HafenCity Universitat has taken the lead in the urban planning of Hamburg, and we had the opportunity to take a walking tour of the city. The astute planning of the city center has resulted in great economic strength for the city.
The historic city center includes the neo-renaissance Town Hall (which the Chamber of Commerce now partially inhabits), home to the Senate and Parliament. Most buildings were destroyed by Allied air raids during the end of World War II, but this one was lucky to have only minor damage.
While inside the Town Hall, we were treated to a visit for the first time to the emperor’s hall, where official presentations are made. The day we were there, hundreds of Hamburg city police officers were strolling through the area because they had their annual swearing-in ceremony.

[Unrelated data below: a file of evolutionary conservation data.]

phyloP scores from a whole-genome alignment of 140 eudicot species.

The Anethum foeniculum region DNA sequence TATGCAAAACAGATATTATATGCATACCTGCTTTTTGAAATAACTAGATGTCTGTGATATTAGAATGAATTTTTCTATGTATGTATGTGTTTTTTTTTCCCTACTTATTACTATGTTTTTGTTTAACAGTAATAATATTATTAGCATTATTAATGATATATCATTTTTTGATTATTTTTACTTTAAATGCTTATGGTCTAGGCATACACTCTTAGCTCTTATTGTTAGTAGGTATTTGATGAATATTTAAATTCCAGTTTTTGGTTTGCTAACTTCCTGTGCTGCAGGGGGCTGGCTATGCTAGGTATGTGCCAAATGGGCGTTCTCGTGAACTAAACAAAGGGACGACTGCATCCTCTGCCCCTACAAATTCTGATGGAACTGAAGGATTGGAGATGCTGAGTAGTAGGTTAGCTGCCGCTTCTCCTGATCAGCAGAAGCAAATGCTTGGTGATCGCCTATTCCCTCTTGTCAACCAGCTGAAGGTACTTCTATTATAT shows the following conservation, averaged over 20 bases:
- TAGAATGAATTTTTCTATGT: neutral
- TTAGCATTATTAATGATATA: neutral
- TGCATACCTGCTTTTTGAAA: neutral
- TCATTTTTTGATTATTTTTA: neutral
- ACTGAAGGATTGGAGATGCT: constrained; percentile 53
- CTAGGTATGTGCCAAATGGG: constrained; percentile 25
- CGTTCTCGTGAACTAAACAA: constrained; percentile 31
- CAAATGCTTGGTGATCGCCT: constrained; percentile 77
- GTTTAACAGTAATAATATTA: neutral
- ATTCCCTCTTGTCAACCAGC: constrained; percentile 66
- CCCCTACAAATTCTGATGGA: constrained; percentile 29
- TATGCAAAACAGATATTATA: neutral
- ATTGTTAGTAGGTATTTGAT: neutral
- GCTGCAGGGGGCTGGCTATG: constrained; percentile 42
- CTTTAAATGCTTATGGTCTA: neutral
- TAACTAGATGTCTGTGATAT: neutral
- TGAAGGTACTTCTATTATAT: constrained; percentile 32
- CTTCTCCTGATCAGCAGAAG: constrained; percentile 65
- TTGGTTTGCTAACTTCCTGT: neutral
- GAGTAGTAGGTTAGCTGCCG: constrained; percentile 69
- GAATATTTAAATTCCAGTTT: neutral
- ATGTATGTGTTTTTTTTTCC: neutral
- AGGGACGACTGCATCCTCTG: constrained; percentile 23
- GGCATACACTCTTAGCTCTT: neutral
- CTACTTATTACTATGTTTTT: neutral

Also while in the Town Hall, we noticed a statue of Vanir, the Norse god of commerce and wealth (below, top left), depicted prominently in the Chamber of Commerce. Shortly after, our tour guide told us that there was a convention focusing on innovative foods being held. Like the city of Indianapolis, much of the tourism in Hamburg comes from trade conventions. Timing is everything, and the numerous food samples provided to us in this convention were an unexpected treat.
The photo below shows the Chamber of Commerce display of the Wapen Von Hamburg II, a 1722 warship that was commissioned to accompany the lucrative Hamburg merchant ships and defend them from pirates. During one voyage, pirates attacked the merchant ships that the Wapen Von Hamburg II protected. Admiral Berend Jacobsen Karpfanger was able to fend off most of the pirates while the merchant ships got away, and died in heroic fashion toward the end of the battle. His bravery in defense of Hamburg trade is legendary.